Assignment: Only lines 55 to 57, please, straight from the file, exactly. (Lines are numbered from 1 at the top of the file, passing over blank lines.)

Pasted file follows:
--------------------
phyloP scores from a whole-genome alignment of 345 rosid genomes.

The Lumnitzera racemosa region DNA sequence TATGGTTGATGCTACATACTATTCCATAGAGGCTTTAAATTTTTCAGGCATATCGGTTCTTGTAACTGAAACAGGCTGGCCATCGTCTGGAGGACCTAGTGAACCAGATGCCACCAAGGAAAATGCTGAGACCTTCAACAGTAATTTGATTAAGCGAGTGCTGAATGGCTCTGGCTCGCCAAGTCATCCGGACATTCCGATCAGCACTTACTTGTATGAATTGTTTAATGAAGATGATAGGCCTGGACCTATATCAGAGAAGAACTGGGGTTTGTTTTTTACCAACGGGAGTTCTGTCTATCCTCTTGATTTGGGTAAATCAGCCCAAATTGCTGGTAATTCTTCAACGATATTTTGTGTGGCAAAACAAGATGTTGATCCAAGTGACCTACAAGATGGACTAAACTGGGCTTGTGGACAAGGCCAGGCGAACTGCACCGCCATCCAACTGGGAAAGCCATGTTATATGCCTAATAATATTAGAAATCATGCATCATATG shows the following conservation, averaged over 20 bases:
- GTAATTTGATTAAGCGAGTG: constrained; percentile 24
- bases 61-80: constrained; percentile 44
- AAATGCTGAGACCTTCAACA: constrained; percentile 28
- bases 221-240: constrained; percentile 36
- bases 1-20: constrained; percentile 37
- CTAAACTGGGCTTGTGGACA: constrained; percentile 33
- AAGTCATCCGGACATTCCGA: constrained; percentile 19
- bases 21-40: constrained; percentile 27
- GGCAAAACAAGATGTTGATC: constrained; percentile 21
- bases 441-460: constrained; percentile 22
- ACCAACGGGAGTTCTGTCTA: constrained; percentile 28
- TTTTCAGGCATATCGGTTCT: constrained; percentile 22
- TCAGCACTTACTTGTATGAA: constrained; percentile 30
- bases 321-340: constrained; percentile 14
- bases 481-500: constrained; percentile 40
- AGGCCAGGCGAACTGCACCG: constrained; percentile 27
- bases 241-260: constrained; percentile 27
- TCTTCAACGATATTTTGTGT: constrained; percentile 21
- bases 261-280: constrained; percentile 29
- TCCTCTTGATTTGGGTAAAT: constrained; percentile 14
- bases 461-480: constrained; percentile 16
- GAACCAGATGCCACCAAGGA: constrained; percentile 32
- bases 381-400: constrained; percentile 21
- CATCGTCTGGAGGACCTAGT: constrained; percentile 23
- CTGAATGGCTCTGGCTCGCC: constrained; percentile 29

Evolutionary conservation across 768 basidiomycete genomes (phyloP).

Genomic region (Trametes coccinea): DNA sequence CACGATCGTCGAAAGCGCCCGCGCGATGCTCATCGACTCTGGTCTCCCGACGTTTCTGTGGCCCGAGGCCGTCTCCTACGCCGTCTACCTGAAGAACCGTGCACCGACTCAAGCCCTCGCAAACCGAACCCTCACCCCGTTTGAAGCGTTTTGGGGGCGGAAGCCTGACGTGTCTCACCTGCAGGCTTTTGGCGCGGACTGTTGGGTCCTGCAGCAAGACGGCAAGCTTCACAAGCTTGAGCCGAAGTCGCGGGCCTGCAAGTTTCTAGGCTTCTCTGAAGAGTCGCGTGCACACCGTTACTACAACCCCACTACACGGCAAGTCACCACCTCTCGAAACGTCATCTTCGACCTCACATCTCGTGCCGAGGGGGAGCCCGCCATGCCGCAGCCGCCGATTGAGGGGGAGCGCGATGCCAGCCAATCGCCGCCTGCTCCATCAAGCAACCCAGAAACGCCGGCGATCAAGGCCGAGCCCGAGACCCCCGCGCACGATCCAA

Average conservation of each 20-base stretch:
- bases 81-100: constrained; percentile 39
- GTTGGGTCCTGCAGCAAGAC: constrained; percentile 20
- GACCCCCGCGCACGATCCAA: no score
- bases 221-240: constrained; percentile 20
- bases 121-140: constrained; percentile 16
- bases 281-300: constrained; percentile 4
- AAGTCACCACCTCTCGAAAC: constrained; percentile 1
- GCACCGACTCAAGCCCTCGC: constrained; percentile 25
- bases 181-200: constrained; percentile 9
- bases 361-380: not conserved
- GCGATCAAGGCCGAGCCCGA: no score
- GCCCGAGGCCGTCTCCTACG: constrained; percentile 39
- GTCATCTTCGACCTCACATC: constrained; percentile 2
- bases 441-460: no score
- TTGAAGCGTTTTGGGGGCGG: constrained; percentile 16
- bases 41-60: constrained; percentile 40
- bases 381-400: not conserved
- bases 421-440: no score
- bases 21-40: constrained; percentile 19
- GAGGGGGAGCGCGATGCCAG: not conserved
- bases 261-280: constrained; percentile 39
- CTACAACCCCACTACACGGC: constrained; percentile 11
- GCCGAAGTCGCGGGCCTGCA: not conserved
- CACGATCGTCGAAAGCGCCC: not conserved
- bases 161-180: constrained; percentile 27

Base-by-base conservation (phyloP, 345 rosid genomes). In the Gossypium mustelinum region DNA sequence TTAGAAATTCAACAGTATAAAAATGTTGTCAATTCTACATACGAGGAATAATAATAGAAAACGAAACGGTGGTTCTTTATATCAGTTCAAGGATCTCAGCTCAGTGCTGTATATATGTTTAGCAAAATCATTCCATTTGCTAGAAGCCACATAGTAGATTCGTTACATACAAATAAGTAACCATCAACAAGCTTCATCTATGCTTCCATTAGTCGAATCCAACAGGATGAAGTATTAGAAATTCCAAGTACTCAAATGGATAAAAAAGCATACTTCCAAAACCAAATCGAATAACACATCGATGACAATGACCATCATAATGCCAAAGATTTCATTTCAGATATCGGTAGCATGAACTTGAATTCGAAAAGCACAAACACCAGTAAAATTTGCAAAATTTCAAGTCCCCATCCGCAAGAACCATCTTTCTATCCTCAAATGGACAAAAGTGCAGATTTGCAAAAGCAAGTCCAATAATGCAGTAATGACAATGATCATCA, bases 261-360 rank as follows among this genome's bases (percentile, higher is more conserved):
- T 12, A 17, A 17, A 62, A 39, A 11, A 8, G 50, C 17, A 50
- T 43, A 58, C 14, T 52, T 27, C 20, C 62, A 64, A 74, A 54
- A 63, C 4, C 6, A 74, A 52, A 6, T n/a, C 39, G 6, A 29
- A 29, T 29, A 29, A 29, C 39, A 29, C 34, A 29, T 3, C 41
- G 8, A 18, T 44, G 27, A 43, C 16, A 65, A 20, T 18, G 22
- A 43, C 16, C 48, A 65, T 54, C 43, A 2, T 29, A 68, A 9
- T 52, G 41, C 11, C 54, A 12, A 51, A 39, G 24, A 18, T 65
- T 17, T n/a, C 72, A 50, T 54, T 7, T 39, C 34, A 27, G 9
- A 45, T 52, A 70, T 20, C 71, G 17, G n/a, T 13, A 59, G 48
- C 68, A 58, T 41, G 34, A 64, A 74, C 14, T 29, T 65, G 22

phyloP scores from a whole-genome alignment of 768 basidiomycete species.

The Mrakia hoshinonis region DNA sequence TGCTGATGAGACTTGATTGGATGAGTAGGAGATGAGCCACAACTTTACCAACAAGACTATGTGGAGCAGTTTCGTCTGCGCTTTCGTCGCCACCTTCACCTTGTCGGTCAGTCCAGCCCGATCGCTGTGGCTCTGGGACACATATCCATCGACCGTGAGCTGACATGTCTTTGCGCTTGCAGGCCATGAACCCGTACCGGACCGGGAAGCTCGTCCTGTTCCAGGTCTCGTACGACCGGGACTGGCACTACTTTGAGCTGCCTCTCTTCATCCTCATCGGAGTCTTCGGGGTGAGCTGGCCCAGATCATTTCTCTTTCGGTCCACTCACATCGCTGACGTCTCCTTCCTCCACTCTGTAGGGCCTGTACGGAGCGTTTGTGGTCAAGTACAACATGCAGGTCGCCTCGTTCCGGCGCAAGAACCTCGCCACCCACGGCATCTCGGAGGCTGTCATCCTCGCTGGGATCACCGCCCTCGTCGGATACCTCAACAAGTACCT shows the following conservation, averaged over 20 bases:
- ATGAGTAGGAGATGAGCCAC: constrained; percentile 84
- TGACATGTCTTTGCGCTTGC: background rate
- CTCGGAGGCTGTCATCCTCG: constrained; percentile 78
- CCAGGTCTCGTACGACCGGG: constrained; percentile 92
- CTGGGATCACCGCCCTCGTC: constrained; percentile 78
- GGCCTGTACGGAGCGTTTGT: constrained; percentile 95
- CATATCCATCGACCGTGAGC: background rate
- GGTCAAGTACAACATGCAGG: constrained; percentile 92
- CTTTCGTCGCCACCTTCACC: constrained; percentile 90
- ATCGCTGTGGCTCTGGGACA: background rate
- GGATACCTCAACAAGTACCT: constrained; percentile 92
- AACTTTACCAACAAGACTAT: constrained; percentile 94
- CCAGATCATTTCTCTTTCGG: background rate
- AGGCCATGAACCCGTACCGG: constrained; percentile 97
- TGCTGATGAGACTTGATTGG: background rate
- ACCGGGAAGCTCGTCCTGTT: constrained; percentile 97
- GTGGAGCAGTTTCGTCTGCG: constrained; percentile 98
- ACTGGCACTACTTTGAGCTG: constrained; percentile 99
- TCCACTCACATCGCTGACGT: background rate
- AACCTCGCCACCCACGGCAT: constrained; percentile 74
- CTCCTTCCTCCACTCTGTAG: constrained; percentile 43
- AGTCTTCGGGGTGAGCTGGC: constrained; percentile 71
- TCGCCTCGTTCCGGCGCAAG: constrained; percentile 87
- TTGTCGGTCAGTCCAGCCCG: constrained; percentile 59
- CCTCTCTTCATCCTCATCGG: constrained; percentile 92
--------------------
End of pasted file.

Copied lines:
- bases 161-180: constrained; percentile 27

Base-by-base conservation (phyloP, 345 rosid genomes). In the Gossypium mustelinum region DNA sequence TTAGAAATTCAACAGTATAAAAATGTTGTCAATTCTACATACGAGGAATAATAATAGAAAACGAAACGGTGGTTCTTTATATCAGTTCAAGGATCTCAGCTCAGTGCTGTATATATGTTTAGCAAAATCATTCCATTTGCTAGAAGCCACATAGTAGATTCGTTACATACAAATAAGTAACCATCAACAAGCTTCATCTATGCTTCCATTAGTCGAATCCAACAGGATGAAGTATTAGAAATTCCAAGTACTCAAATGGATAAAAAAGCATACTTCCAAAACCAAATCGAATAACACATCGATGACAATGACCATCATAATGCCAAAGATTTCATTTCAGATATCGGTAGCATGAACTTGAATTCGAAAAGCACAAACACCAGTAAAATTTGCAAAATTTCAAGTCCCCATCCGCAAGAACCATCTTTCTATCCTCAAATGGACAAAAGTGCAGATTTGCAAAAGCAAGTCCAATAATGCAGTAATGACAATGATCATCA, bases 261-360 rank as follows among this genome's bases (percentile, higher is more conserved):
- T 12, A 17, A 17, A 62, A 39, A 11, A 8, G 50, C 17, A 50